Staying Ahead of the Curve

23 04 2010

With new and emerging technologies coming out at staggering speeds, it has become necessary for companies stay ahead of the curve and becoming what Mashable calls an “Early Adopter Brand“. The concept of an “early adopter” normally applies to a person’s use and adoption to new technologies. For example, all those people who lined since 3am to get an iPad a couple of weeks ago perfectly encapsulate an early adopter. There are a number of benefits and drawbacks to being an early adopter, for both individual people and major brands: The benefits are gaining recognition and notoriety by bringing new and exciting technologies to light. Discovering potential uses and engaging their consumers with new and exciting tools. The main drawback is that there is an inherent risk to ventures like this. As an entrepreneurial undertaking being an early adopter means that a brand might end up wasting time focusing on a technology whose results may not be as fruitful as originally expected. It essentially comes down to timing and strategy. According to Mashable:

“In some ways we’re still in the early days of understanding the relationship between businesses and social media. It’s now more crucial than ever to understand why it’s important to be an early adopter brand.”

But when the right technology meets the right brand at the right time, there are benefits for everyone. In the Mashable article they highlight Starbucks. Starbucks has stayed ahead of the curve with their involvement with social media applications. With Twitter’s recent launch of Promoted Tweets (see my previous discussion on that topic here), Starbucks was one of the first companies to start using this new service. Whether the Promoted Tweets initiative succeeds or not Starbucks gained dual benefits from adopting this new service:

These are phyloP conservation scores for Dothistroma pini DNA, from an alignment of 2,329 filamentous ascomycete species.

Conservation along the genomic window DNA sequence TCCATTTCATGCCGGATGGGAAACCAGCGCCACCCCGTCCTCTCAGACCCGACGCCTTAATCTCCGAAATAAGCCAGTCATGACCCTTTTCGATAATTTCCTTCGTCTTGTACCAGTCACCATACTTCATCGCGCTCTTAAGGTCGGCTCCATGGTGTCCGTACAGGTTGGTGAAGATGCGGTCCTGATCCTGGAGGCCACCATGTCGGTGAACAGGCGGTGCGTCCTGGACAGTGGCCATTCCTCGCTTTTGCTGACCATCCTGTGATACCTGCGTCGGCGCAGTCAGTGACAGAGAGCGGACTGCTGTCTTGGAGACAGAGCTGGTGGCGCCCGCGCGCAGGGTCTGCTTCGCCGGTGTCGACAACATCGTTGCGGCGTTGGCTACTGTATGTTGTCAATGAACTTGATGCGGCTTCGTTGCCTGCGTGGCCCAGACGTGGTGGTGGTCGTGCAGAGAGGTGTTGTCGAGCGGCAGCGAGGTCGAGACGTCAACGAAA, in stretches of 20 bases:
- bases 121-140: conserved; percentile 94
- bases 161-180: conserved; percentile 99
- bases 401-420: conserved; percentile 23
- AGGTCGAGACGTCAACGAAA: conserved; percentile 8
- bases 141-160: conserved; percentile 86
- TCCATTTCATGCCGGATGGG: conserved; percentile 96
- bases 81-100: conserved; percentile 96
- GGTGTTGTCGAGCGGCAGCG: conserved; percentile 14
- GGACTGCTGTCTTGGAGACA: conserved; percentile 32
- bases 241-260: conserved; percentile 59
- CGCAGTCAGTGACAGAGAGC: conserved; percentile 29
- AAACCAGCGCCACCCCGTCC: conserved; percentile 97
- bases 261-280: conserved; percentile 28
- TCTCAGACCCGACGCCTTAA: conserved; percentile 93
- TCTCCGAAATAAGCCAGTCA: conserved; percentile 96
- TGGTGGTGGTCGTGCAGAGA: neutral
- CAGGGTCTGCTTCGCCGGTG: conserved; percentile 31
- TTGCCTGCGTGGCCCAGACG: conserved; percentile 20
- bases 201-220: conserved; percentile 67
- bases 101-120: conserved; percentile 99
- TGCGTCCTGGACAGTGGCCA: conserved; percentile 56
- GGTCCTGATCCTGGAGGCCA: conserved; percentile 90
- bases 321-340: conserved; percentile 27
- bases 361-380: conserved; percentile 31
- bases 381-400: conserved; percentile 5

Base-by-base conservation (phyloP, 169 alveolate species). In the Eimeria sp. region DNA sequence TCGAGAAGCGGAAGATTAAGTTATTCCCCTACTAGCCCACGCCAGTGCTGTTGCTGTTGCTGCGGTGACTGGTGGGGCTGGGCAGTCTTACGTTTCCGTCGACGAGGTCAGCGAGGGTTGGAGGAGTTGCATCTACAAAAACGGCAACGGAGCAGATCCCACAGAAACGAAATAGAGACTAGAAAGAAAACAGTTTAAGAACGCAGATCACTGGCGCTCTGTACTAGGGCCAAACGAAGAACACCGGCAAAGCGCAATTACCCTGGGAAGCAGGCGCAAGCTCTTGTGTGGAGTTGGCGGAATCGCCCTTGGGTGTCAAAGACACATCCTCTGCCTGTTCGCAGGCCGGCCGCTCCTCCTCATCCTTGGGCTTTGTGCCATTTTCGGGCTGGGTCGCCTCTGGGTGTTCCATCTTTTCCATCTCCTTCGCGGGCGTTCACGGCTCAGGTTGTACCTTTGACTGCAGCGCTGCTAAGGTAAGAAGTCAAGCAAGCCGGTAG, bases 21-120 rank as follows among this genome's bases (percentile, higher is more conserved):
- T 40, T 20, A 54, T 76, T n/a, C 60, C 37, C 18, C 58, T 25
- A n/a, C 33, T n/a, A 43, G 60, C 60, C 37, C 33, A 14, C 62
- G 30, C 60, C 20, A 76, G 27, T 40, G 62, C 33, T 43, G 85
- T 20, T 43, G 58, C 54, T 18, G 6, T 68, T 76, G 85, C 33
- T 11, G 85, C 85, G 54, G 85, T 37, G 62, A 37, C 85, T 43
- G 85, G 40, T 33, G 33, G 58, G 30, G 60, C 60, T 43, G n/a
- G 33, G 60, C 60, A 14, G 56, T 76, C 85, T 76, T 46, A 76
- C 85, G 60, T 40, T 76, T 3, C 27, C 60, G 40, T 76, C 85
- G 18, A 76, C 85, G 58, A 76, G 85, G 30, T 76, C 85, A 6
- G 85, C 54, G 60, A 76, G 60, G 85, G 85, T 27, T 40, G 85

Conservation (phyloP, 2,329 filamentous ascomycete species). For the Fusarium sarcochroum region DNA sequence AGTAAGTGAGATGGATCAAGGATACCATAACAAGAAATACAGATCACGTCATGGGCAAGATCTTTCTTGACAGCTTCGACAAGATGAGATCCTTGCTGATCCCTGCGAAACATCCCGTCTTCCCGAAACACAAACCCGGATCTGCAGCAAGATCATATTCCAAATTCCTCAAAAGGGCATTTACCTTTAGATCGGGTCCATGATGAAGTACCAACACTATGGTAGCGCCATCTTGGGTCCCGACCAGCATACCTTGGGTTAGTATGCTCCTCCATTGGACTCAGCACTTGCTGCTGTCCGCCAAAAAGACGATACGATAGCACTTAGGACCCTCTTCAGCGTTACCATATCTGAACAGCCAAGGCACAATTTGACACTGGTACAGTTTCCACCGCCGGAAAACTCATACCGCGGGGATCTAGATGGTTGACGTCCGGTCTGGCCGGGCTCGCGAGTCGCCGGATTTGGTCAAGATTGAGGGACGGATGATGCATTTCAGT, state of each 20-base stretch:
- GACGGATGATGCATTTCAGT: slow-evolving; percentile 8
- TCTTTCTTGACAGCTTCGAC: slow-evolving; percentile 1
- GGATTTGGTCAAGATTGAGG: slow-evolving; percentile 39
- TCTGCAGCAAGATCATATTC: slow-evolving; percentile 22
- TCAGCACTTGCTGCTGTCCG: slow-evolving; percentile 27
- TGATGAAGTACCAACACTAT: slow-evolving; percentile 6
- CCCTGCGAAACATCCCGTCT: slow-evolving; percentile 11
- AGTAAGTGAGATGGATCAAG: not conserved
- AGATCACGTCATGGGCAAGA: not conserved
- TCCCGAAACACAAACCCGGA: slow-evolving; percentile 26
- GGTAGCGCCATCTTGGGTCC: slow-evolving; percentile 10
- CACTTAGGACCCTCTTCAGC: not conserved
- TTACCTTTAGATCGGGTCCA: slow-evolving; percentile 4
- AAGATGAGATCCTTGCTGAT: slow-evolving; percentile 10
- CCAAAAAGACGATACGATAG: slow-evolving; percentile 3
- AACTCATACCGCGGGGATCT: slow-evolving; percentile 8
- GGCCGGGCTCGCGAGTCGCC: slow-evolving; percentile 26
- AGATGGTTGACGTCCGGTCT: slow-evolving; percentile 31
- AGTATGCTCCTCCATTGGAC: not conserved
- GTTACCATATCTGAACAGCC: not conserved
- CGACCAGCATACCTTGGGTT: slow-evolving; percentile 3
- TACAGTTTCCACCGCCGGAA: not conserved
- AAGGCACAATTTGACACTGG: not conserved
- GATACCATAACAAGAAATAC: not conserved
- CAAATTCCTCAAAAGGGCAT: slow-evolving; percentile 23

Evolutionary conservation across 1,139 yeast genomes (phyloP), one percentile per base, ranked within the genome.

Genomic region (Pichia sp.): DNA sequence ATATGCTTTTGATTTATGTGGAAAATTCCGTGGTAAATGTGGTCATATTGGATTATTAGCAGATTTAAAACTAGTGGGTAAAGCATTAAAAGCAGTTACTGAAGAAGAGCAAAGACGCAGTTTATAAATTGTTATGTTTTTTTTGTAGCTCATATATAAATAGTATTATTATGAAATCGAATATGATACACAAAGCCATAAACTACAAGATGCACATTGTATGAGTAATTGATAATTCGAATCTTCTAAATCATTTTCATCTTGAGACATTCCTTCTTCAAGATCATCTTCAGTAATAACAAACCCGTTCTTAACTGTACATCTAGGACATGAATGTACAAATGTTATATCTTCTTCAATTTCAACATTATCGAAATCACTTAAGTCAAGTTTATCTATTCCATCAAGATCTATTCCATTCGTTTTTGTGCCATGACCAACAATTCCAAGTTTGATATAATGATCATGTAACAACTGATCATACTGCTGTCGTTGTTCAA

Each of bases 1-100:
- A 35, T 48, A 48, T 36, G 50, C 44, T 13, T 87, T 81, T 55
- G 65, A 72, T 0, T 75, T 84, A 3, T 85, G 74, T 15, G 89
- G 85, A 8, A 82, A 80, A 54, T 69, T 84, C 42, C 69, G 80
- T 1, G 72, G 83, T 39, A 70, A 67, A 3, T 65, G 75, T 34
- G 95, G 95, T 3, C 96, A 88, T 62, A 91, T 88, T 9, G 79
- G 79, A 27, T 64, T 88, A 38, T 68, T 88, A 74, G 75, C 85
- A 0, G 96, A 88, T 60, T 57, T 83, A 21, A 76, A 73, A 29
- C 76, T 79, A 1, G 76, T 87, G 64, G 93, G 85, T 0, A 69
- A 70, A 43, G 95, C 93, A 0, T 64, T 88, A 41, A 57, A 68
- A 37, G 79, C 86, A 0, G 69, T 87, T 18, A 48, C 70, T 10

“…the initial rollout of Promoted Tweets has ensured that Starbucks gets a major mention in every mainstream and new media article on Promoted Tweets…their sample Promoted Tweets screenshot served as the only visual representation…when the news first broke.”

It’s not surprising to see live web applications come up and fail shortly after release. However the lackluster adaptability of Google’s social networking application, Google Buzz is somewhat surprising. This is an example of what a failed business opportunity might look like for enterprises trying to stay on top of new technologies. Ultimately that depends on what is out there and what can potentially become the next popular venture. Today, it seems like the next hot trend in social networking will be Location-Based games. These services allow people to gain points be “checking-in” at certain places. If they check in often enough, they may be awarded prizes and distinctions. Within the games these distinctions may be meaningless, but some companies have begun to recognize their customers because of these games. They essentially work as customer-loyalty programs, if a person has enough points to become the “Mayor” of their favorite Starbucks then that store might use some sort of discount program to reward their loyalty. This represents another way of connecting online and offline marketing and public relations as a way of engaging consumers. The important aspect to consider is that they have to be engaged in areas that are familiar to them. By using new forms of technologies, brands and technologies build communities with their users and expand their reach.

I imagine that these services will continue to gain importance later this year. They seem to meld and mesh all the best components of social media: interpersonal interaction between users, mobile device accessibility, direct and indirect connections with people’s favorite brands and the ability to connect with other, well-established social networking sites. It seems then like the stage is set for the next adopters to jump into the next popular trend and reap the benefits of their entrepreneurial efforts.

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